Adrian Tennant: Could you explain how eye-tracking works?

Bill Forelli: There are a couple of different methodologies for eye tracking that we utilize. They’re largely the same in terms of how we take in the data, but we use them in different situations. So the first one is what we call our biometric data set. So we have this opt-in passive participant group that is being eye-tracked on a daily basis to help feed our AI models. So we have access to forward-facing cell phone cameras, webcams, and on desktop and laptop devices. So they open up a portal, sign in to Lumen, and they go about their business online, and they’re being passively tracked in those natural environments. The other method is where we have a recruited panel, where we actually recruit an audience for a specific creative measurement. So those audience members are recruited specifically for geodemographic reasons and then taken through a forced exposure experience where they look at a social media platform website, and we eye-track them and produce heat maps, gaze plots, and feature analysis based off of those one-to-one eye tracking results.

Adrian Tennant: Lumen Research offers a suite of products around attention. Bill, could you give us an overview of each of them?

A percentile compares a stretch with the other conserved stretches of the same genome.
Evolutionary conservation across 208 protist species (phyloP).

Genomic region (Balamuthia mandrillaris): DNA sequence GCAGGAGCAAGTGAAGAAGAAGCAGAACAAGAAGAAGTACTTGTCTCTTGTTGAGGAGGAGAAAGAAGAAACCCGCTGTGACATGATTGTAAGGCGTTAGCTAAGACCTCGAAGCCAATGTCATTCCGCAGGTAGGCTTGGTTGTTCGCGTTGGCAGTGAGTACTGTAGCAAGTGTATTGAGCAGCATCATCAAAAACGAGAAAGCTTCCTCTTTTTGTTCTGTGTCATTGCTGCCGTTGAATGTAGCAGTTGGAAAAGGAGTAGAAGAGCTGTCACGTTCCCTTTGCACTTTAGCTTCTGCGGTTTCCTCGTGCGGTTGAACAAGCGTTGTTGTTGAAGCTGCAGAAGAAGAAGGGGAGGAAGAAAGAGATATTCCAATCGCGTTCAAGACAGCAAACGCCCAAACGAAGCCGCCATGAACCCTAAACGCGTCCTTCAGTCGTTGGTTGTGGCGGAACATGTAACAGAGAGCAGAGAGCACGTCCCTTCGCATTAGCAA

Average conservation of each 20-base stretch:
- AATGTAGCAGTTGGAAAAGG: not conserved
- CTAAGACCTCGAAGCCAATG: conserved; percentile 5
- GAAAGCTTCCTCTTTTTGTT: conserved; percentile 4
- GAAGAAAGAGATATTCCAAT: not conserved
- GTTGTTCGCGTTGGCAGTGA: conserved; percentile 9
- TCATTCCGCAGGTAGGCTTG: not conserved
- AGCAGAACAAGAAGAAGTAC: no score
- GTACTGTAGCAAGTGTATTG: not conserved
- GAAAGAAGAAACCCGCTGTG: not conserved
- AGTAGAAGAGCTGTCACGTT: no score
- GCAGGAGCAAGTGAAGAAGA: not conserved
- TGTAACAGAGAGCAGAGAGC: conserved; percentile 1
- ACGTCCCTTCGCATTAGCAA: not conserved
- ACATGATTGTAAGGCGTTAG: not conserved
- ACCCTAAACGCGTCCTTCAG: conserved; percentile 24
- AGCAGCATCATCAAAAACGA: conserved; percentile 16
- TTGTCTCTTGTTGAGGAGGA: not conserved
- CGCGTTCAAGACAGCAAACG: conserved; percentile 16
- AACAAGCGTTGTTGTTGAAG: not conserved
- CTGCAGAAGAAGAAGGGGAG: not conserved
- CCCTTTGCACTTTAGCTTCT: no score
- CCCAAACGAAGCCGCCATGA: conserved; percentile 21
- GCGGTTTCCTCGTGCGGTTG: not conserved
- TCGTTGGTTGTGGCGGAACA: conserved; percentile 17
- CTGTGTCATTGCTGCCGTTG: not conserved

Bill Forelli: Yeah, so the three product lines that we have are the Attention Review, live measurement, and then SPOTLIGHT. So the Attention Review is a product that looks at a historical analysis of a campaign. So we can go back six to 12 months, and we take in all of the campaign data for that time period for a brand. And we analyze attention over that period of time. Gives a bunch of data in a relatively short amount of time to really benchmark where the brand is at with attention to help make, planning, and buying decisions moving forward. The live measurement piece, which we call LAMP – the Lumen Attention Measurement and Planning Suite – is designed to measure live. So we tag and ingest live impression data on an ongoing campaign, and we can look at optimizations and actually measure the effects of those optimizations live in a campaign. The other side of that, on top of the measurement, is the opportunity actually to activate for attention. So we have high attentive PMPs and custom pre-bid algorithms where we’re actually buying for attention ahead of time. That comes with the live measurement as well. And then, finally, SPOTLIGHT is that kind of second eye-tracking piece where we’re looking at custom creative eye-tracking studies that are conducted in a number of different realms. So we can do cinema, out-of-home, digital out-of-home, print, social media, rich media, you name it. We will do an eye-tracking study on that. So that’s a little bit more of an open-ended component of attention and more of the cognitive side of things to go along with the replicable, digital stuff.